The structures of the TdT, nST and aSa mutants provide further support for the conclusion that T432 is the principal phosphorylation site because it lies closest to the γ-phosphate. In all three structures, residue 432 is distinctly closer to the γ-phosphate than 431, namely between 0.8 and 2.4 Å on average (Table 2). The difference in distance is smallest in the case of KaiCTdT; this mutant was studied as a model for the second step of dephosphorylation, with T432 residues having lost their phosphates and pS431 residues about to give up theirs. Indeed, of all structures in which T432 could potentially be phosphorylated, KaiCTdT is the one that shows the lowest phosphorylation level of T432 (phosphorylated in three subunits). Nevertheless the phosphorylation levels and average distances to the ATP γ-phosphate of KaiCII 432 and 431 residues corroborate the idea that the former is the principal phosphorylation site mainly because of its proximity to ATP. In fact the spacing is particularly tight in the structures of the TSa and aSa mutants. There the average Cβ…Pγ distances (5.6 Å and 5.5 Å, respectively) exceed by less than 1 Å the sum of the van der Waals radii of the methyl and phosphate groups (4.8 Å).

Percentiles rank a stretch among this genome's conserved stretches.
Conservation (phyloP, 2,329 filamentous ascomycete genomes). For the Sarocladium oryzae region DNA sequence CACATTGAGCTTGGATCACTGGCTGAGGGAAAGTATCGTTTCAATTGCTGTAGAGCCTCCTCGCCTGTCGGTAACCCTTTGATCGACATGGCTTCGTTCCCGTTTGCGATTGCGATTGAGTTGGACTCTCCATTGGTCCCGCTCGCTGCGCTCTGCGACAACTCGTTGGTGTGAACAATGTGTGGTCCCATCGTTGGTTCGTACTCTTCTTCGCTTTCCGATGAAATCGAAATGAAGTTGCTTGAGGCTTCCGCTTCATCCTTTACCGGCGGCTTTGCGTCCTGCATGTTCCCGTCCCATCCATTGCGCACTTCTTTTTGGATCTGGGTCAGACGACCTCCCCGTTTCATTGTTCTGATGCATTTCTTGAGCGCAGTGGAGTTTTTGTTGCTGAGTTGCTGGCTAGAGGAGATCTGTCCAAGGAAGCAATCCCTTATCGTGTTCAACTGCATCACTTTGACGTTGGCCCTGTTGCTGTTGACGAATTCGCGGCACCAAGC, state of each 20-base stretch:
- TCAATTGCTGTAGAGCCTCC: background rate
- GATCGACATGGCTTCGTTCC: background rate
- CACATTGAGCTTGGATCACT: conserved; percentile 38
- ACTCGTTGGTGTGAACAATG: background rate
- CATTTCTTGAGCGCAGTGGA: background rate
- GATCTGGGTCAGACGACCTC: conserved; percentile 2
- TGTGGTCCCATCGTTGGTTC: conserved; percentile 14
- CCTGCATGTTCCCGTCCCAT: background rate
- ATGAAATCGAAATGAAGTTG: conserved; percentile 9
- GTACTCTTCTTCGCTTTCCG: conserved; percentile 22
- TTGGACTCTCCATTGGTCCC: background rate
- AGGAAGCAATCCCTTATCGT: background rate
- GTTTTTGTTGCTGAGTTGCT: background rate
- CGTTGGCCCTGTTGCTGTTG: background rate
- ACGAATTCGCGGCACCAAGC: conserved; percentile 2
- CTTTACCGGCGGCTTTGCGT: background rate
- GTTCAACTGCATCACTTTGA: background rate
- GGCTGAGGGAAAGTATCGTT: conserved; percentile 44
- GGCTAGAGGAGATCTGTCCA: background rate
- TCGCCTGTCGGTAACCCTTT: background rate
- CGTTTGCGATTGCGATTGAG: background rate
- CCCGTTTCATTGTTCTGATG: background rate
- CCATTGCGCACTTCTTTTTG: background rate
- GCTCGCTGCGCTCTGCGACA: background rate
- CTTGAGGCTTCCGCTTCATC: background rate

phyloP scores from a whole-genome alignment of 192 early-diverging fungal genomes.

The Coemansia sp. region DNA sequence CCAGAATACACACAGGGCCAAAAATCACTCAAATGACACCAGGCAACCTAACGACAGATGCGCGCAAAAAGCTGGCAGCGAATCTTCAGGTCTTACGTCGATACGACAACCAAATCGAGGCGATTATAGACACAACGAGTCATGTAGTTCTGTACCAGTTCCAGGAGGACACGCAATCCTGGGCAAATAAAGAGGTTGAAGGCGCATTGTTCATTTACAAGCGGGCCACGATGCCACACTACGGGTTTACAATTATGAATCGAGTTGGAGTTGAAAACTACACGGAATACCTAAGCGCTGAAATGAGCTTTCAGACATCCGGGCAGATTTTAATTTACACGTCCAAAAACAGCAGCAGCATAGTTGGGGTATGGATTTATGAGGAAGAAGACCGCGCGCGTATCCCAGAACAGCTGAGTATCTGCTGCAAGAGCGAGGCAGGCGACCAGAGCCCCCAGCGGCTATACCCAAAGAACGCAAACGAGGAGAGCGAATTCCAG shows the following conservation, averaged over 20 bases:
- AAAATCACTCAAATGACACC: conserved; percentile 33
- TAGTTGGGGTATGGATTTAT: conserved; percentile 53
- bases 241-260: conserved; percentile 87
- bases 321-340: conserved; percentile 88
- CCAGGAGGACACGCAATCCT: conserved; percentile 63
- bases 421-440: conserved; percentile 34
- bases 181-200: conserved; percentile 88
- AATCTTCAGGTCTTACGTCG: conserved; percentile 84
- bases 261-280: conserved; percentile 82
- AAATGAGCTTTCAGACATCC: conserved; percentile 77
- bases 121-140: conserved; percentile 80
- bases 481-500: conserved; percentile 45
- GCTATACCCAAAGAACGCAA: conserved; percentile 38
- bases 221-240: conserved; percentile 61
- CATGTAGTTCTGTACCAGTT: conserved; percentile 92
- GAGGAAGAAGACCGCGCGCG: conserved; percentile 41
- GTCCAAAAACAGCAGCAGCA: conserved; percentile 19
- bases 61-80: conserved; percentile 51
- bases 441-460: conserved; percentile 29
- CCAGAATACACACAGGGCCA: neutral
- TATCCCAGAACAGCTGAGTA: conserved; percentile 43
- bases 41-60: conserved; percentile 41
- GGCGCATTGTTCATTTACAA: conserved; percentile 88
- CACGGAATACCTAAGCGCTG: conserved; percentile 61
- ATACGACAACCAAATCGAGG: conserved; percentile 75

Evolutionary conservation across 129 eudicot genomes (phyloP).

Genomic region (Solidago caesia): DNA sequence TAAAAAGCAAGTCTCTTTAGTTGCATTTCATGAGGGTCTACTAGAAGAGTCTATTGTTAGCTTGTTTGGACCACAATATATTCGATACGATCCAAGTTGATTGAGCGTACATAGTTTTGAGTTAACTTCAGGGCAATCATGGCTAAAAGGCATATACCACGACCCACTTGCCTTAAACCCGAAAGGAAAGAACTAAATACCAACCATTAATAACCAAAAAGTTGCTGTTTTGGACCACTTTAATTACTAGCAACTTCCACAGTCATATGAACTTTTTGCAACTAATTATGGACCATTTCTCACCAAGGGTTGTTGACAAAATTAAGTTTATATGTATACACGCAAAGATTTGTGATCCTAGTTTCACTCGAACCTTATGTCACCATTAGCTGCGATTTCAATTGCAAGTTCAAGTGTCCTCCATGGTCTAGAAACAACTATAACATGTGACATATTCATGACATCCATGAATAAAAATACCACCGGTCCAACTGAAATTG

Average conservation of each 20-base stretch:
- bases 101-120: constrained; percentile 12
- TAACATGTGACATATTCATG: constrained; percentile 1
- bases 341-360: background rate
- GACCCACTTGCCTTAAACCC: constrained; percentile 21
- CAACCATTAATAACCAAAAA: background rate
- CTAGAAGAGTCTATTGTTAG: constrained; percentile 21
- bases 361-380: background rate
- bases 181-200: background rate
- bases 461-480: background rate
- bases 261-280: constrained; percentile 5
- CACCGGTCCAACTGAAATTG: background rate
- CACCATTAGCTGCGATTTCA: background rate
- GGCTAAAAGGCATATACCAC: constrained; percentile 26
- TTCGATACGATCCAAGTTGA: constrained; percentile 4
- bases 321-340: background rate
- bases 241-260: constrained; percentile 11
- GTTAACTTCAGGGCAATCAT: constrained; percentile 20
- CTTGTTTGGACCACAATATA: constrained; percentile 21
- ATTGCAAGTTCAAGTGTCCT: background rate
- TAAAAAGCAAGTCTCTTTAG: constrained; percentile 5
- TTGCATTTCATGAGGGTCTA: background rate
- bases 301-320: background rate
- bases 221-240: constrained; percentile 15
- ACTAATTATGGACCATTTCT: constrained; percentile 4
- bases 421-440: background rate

From the distance data in Table 2 it is clear that different phosphorylation states do not correlate with drastic conformational changes in the P-site loop region. In particular, the conformations of the loop with both T432 and S431 phosphorylated and with just T432 carrying a phosphate are quite similar. This is illustrated by a superimposition of the loop regions from the six subunits in the structure of wt-KaiC (Fig. 4A). Although we do not have a structure of the non-phosphorylated form of KaiC at this time (or of the KaiCTaa, KaiCaaa, and KaiCaST mutants), we do not expect the conformations of the hypo- and hyper-phosphorylated forms to be drastically different. In fact a superimposition of subunits from the six KaiC mutant structures reveals only minor adjustments in the geometry of the P-site loop region (i.e. in the spacing of the S431 and T426 residues, Fig. 4B). Thus, the combined structural data argue against a mechanism underlying the rhythmic transformation from the hypo- to the hyper- and back to the hypo-phosphorylated form that would require large conformational adjustments in the region harboring the phosphorylation sites.